This vignette provides an introduction to the functions facilitating the analysis of the dependencies of CRAN packages, specifically
To obtain the information about various kinds of dependencies of a package, we can use the function
get_dep() which takes the package name and the type of dependencies as the first and second arguments, respectively. Currently, the second argument accepts
Reverse_suggests, or any variations in their letter cases, or if the underscore "_" is replaced by a space.
We only consider the 4 most common types of dependencies in R packages, namely
LinkingTo, and their reverse counterparts. For more information on different types of dependencies, see the official guidelines and https://r-pkgs.org/description.html.
As the information all dependencies of one package are on the same page on CRAN, to avoid scraping the same multiple times, we can use
get_dep_df() instead of
get_dep(). The output will be a data frame instead of a character vector.
get_dep_df("dplyr", c("imports", "LinkingTo")) #> from to type reverse #> 1 dplyr ellipsis imports FALSE #> 2 dplyr generics imports FALSE #> 3 dplyr glue imports FALSE #> 4 dplyr lifecycle imports FALSE #> 5 dplyr magrittr imports FALSE #> 6 dplyr methods imports FALSE #> 7 dplyr R6 imports FALSE #> 8 dplyr rlang imports FALSE #> 9 dplyr tibble imports FALSE #> 10 dplyr tidyselect imports FALSE #> 11 dplyr utils imports FALSE #> 12 dplyr vctrs imports FALSE
type is the type of the dependency converted to lower case. Also,
LinkingTo is now converted to
linking to for consistency. For the four reverse dependencies, the substring
"reverse_" will not be shown in
type; instead the
reverse column will be
TRUE. This can be illustrated by the following:
get_dep("abc", "depends") #>  "abc.data" "nnet" "quantreg" "MASS" "locfit" get_dep("abc", "reverse_depends") #>  "abctools" "EasyABC" get_dep_df("abc", c("depends", "reverse_depends")) #> from to type reverse #> 1 abc abc.data depends FALSE #> 2 abc nnet depends FALSE #> 3 abc quantreg depends FALSE #> 4 abc MASS depends FALSE #> 5 abc locfit depends FALSE #> 6 abc abctools depends TRUE #> 7 abc EasyABC depends TRUE
Theoretically, for each forward dependency
#> from to type reverse #> 1 A B c FALSE
there should be an equivalent reverse dependency
#> from to type reverse #> 1 B A c TRUE
type in the forward and reverse dependencies enables this to be checked easily.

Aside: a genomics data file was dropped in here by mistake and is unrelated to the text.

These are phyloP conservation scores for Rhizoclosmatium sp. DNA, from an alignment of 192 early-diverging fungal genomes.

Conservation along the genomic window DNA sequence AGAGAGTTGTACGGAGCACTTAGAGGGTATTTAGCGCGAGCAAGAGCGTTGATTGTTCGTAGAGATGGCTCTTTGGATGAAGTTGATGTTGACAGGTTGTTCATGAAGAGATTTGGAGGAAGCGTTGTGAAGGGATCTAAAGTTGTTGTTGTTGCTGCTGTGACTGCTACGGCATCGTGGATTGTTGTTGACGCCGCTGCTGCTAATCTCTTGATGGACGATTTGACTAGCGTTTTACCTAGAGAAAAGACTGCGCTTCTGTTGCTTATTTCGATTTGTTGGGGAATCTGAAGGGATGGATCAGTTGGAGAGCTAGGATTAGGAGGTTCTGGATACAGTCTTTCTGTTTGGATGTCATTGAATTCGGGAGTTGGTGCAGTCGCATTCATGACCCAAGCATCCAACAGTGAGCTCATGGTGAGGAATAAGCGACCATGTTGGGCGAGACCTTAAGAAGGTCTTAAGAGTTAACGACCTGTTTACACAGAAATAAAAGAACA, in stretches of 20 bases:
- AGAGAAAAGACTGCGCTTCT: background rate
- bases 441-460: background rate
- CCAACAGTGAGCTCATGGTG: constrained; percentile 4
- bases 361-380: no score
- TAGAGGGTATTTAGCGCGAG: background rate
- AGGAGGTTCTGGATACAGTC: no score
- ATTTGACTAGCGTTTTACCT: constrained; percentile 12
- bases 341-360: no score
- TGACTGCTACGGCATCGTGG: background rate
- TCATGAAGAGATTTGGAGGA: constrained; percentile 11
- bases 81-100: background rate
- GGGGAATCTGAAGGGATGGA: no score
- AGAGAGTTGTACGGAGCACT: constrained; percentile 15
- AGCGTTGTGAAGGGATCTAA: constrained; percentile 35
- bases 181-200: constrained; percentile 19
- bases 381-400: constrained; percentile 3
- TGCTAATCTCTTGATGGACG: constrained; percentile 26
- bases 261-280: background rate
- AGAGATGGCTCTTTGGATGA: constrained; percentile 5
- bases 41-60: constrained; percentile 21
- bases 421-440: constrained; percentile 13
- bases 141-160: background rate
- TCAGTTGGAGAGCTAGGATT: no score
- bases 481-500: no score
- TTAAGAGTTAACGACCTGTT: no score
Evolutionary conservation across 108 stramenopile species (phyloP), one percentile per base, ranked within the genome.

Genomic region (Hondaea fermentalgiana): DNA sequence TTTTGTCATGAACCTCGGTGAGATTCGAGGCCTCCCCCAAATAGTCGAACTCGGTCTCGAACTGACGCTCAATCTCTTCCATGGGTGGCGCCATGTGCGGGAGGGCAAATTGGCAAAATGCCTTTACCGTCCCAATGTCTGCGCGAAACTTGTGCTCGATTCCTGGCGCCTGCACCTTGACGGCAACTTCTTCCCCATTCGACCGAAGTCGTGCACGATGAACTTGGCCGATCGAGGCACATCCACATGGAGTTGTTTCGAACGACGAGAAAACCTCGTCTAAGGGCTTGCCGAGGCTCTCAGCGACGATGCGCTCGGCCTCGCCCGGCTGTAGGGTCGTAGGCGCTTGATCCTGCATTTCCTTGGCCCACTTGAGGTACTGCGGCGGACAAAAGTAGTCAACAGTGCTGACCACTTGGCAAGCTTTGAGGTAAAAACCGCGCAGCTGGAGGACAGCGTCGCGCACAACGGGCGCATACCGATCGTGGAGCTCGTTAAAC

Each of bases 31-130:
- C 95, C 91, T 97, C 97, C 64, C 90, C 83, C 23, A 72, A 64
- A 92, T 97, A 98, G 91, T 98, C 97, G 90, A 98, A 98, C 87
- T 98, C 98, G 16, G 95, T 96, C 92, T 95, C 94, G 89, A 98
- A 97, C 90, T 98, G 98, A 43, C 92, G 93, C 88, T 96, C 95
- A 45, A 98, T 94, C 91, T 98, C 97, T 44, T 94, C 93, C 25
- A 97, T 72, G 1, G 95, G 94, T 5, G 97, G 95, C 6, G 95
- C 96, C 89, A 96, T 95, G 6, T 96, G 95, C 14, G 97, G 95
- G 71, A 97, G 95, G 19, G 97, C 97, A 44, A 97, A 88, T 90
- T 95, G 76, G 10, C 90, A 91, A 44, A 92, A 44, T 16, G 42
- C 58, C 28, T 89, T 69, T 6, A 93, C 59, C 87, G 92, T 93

To obtain all 8 types of dependencies, we can use
"all" in the second argument, instead of typing a character vector of all 8 words:
df0.abc <- get_dep_df("abc", "all") df0.abc #> from to type reverse #> 1 abc abc.data depends FALSE #> 2 abc nnet depends FALSE #> 3 abc quantreg depends FALSE #> 4 abc MASS depends FALSE #> 5 abc locfit depends FALSE #> 9 abc abctools depends TRUE #> 10 abc EasyABC depends TRUE #> 11 abc ecolottery imports TRUE #> 12 abc ouxy imports TRUE #> 14 abc coala suggests TRUE df0.rstan <- get_dep_df("rstan", "all") dplyr::count(df0.rstan, type, reverse) # all 8 types #> type reverse n #> 1 depends FALSE 2 #> 2 depends TRUE 23 #> 3 imports FALSE 10 #> 4 imports TRUE 64 #> 5 linking to FALSE 5 #> 6 linking to TRUE 52 #> 7 suggests FALSE 12 #> 8 suggests TRUE 20
As of 2020-09-11, the packages that have all 8 types of dependencies are gRbase, quanteda, rstan, sf, stochvol, xts.
To build a dependency network, we have to obtain the dependencies for multiple packages. For illustration, we choose the core packages of the tidyverse, and find out what each package
Imports. We put all the dependencies into one data frame, in which the package in the
from column imports the package in the
to column. This is essentially the edge list of the dependency network.
df0.imports <- rbind( get_dep_df("ggplot2", "Imports"), get_dep_df("dplyr", "Imports"), get_dep_df("tidyr", "Imports"), get_dep_df("readr", "Imports"), get_dep_df("purrr", "Imports"), get_dep_df("tibble", "Imports"), get_dep_df("stringr", "Imports"), get_dep_df("forcats", "Imports") ) head(df0.imports) #> from to type reverse #> 1 ggplot2 digest imports FALSE #> 2 ggplot2 glue imports FALSE #> 3 ggplot2 grDevices imports FALSE #> 4 ggplot2 grid imports FALSE #> 5 ggplot2 gtable imports FALSE #> 6 ggplot2 isoband imports FALSE tail(df0.imports) #> from to type reverse #> 59 stringr magrittr imports FALSE #> 60 stringr stringi imports FALSE #> 61 forcats ellipsis imports FALSE #> 62 forcats magrittr imports FALSE #> 63 forcats rlang imports FALSE #> 64 forcats tibble imports FALSE
With the help of the ‘igraph’ package, we can use this data frame to build a graph object that represents the dependency network.
The nature of a dependency network makes it a directed acyclic graph (DAG). We can use the ‘igraph’ function
is_dag() to check.
Note that this applies to
Depends) only due to their nature. This acyclic nature does not apply to a network of, for example,
It is possible to set a boundary on the nodes to which the edges are directed, using the function
df_to_graph(). The second argument takes in a data frame that contains the list of such nodes in the column
In the topological ordering, represented by the column
id_num, a low (high) number represents being at the front (back) of the ordering. If package A
Imports package B i.e. there is a directed edge from A to B, then A will be topologically before B. As the package ‘tibble’ doesn’t import any package but is imported by most other packages, it naturally goes to the back of the ordering. This ordering may not be unique for a DAG, and other admissible orderings can be obtained by setting
random=TRUE in the function:
We can also apply the topological sorting to the bigger dependencies network.